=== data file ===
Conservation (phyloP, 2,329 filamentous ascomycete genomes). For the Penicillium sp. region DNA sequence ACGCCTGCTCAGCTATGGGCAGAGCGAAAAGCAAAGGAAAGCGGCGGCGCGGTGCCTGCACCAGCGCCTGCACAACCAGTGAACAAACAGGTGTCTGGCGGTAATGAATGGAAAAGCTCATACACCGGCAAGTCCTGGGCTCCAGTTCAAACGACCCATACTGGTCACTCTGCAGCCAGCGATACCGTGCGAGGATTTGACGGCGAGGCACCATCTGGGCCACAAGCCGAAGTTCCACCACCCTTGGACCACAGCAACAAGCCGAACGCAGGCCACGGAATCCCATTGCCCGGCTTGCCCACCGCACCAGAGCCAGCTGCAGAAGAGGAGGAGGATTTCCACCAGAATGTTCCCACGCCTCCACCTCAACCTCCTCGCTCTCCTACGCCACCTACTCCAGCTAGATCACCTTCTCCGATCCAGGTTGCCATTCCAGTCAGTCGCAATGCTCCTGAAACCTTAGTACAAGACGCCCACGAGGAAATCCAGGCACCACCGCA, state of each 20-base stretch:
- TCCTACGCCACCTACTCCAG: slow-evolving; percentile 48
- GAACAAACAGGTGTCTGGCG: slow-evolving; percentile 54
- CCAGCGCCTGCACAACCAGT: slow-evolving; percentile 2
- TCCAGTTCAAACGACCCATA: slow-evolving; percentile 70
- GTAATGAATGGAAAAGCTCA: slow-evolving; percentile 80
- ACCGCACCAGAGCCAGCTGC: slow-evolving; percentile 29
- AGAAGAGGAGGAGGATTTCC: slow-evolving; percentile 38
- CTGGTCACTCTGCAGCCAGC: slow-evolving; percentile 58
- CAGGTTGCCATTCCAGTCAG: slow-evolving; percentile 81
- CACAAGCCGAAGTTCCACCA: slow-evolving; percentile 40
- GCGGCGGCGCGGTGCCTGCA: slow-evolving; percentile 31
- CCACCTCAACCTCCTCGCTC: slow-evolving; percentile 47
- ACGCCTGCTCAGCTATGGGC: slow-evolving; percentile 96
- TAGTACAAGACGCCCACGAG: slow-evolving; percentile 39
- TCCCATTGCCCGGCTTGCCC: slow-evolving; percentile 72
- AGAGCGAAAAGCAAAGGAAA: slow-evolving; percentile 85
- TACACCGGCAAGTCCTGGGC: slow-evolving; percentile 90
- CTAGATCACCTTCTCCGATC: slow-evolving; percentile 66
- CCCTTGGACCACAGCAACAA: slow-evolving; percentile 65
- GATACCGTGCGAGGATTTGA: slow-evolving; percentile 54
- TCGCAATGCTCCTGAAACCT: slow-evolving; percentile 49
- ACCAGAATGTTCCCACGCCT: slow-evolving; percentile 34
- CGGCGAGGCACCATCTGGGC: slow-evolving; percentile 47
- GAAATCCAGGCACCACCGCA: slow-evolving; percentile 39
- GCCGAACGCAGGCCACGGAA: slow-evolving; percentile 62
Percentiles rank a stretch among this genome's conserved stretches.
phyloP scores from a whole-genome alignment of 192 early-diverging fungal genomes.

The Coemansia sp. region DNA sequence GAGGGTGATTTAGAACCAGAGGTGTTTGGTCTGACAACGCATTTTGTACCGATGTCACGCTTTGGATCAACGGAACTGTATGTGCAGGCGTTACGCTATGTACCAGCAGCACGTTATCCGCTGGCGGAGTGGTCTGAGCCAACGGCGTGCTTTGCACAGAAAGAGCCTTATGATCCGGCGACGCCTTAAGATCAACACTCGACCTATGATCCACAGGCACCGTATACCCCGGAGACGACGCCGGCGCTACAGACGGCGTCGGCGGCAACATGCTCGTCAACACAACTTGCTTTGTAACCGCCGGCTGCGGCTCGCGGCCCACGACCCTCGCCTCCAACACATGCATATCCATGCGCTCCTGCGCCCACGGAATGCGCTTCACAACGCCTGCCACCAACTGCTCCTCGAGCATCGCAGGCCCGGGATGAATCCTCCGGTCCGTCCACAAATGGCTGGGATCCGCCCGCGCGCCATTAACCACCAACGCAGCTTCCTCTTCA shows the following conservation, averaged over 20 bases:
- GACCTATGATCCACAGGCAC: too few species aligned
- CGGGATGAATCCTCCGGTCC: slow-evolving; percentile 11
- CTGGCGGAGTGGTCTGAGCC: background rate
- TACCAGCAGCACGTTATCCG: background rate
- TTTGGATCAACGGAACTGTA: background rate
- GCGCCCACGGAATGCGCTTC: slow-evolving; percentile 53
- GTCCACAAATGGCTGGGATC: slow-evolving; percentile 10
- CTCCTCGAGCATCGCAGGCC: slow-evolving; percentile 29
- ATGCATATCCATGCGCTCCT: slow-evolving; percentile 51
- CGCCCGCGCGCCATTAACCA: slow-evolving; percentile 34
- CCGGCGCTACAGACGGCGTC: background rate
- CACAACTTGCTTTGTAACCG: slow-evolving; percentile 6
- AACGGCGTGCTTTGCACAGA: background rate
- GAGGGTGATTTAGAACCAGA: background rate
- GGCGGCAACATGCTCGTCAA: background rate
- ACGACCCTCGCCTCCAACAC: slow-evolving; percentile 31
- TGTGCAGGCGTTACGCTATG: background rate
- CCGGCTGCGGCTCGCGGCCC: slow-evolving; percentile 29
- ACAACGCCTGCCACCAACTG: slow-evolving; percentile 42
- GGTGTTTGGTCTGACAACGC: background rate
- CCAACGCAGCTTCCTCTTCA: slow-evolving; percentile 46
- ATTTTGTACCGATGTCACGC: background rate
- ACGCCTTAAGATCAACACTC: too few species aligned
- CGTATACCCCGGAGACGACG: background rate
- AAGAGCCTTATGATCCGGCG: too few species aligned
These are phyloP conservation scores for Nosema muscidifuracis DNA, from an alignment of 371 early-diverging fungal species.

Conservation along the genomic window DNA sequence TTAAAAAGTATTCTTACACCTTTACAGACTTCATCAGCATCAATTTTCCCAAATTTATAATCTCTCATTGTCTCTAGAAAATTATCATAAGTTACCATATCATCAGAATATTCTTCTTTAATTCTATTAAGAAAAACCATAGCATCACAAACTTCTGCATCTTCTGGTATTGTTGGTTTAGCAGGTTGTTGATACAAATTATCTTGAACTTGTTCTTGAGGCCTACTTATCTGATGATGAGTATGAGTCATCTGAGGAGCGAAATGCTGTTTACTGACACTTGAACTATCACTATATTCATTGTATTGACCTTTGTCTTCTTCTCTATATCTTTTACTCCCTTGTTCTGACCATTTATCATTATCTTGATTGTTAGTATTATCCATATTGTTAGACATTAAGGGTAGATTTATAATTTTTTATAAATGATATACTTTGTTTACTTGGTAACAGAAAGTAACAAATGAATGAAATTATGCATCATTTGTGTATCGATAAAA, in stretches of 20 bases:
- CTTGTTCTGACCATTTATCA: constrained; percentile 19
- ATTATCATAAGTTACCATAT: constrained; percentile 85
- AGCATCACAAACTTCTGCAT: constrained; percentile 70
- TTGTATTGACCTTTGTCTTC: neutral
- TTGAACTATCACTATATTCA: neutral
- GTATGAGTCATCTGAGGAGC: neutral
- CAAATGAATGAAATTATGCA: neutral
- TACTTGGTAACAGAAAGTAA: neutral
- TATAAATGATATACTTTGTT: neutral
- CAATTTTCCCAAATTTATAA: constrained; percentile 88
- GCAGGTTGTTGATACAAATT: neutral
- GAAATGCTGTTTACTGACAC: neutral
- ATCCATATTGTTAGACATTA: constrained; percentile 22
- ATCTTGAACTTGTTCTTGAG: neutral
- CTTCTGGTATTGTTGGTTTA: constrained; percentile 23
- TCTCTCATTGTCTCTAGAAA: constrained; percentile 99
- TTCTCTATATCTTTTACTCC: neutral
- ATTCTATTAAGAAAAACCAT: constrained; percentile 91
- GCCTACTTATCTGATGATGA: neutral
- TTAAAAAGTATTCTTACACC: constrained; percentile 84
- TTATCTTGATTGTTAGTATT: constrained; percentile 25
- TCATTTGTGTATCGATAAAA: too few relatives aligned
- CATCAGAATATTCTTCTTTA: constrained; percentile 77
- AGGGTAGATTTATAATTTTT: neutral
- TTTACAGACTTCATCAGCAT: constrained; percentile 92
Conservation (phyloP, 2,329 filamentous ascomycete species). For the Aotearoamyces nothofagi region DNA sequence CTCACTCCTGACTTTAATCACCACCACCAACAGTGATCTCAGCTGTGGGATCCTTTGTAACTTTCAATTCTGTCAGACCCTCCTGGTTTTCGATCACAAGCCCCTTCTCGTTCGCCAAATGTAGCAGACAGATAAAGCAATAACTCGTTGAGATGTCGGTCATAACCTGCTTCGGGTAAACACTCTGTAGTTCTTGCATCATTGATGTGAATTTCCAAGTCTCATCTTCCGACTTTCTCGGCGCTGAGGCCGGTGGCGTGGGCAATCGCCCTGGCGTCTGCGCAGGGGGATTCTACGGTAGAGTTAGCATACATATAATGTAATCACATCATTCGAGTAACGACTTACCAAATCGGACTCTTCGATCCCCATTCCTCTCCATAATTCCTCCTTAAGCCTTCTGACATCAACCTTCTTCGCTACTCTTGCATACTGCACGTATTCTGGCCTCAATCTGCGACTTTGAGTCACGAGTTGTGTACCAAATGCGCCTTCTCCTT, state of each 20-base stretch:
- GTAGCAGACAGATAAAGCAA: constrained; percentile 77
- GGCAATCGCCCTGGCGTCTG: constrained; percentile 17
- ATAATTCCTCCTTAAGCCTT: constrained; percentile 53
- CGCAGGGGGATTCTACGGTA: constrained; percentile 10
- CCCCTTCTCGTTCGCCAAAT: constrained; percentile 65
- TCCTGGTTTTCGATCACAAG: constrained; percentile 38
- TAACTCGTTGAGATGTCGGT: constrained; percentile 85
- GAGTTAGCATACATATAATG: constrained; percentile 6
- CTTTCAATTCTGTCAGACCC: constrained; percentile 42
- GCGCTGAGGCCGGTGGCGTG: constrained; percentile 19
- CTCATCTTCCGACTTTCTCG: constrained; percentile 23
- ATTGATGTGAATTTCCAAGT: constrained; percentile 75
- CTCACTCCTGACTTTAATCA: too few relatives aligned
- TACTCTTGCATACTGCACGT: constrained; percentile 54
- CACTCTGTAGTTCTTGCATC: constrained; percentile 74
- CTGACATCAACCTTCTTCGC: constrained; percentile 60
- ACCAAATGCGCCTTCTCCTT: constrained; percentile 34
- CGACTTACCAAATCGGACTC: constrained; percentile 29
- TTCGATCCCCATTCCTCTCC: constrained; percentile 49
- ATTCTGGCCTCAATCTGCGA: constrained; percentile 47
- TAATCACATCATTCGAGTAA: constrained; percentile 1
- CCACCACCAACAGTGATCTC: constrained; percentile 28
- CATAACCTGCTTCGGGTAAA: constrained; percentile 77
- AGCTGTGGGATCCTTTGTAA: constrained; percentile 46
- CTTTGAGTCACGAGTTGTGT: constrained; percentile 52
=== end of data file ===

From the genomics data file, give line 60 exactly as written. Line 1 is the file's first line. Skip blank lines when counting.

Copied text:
- TTGTATTGACCTTTGTCTTC: neutral